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Galactic archaeologists are mapping the galaxy's past

1.7 billion stars in the Milky Way and neighboring galaxies, taken by the European Space Agency's Gaia spacecraft from July 2014 to May 2016. Photo: ESA/Gaia/DPAC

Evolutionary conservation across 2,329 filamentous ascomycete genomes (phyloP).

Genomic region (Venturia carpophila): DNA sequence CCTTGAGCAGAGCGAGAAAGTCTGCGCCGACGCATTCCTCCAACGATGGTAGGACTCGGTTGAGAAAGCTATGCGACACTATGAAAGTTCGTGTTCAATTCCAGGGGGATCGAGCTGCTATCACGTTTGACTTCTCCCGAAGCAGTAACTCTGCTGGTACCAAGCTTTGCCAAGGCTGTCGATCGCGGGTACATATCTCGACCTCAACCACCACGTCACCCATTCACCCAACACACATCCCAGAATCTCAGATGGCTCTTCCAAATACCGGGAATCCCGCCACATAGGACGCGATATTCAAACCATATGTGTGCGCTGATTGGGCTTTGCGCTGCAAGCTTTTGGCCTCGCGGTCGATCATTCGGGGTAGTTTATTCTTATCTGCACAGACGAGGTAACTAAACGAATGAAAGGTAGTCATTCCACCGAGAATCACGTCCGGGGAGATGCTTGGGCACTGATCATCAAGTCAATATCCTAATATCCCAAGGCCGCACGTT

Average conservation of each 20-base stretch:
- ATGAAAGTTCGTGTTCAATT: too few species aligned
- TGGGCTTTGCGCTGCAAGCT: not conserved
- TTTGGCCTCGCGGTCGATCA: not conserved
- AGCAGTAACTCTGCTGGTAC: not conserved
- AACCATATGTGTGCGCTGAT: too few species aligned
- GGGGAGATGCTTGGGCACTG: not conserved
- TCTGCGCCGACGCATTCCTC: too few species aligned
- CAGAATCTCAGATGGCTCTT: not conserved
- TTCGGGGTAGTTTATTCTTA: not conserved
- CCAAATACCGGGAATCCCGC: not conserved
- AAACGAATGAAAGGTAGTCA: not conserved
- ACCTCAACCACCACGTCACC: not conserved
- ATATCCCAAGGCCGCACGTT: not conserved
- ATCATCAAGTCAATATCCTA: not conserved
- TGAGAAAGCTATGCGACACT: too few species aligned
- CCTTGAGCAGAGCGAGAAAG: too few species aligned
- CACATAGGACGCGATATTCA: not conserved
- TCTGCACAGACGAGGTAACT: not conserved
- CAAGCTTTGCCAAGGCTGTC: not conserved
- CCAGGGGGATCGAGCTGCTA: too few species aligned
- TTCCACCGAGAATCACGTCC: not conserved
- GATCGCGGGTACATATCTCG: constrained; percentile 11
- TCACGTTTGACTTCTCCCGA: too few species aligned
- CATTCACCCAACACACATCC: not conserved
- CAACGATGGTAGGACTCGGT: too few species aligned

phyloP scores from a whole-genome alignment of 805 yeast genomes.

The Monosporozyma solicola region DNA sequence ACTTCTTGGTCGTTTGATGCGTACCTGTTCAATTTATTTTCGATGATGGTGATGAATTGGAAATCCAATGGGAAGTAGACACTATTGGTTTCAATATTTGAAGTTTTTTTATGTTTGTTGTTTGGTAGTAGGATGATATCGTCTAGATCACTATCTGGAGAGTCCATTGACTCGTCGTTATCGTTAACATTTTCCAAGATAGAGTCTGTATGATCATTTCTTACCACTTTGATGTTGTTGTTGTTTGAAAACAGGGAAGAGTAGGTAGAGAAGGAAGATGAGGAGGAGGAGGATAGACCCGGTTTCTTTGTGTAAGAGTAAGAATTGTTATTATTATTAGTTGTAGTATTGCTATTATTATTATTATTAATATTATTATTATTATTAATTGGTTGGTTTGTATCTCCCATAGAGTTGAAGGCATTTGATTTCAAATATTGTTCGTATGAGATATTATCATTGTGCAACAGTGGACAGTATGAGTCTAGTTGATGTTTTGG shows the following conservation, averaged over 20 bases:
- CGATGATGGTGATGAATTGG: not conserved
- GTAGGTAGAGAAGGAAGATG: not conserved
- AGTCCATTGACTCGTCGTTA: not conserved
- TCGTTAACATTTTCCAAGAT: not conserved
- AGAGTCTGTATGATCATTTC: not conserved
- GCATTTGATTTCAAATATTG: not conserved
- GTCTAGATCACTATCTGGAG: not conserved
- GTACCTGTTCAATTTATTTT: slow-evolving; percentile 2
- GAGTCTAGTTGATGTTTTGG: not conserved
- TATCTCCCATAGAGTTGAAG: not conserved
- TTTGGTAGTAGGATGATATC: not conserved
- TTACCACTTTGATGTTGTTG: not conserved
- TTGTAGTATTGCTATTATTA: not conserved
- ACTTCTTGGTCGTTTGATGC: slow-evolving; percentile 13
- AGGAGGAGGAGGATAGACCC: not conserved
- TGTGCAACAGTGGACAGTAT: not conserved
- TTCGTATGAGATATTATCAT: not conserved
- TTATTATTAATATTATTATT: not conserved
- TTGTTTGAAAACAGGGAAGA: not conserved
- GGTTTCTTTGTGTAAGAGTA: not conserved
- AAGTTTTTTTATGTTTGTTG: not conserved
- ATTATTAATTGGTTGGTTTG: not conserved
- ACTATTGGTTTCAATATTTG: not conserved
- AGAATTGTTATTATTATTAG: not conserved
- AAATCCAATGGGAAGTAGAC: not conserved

With the richest vein of crystal-clear images of the galaxy to date, researchers are mapping the past orbits of stars to get closer to understanding the Milky Way's history.

What's going on: The practitioners of this science call it "galactic archaeology," which has gotten a huge boost with a burst of images from Gaia, an observatory launched into orbit by the European Space Agency in 2013 (see image above.)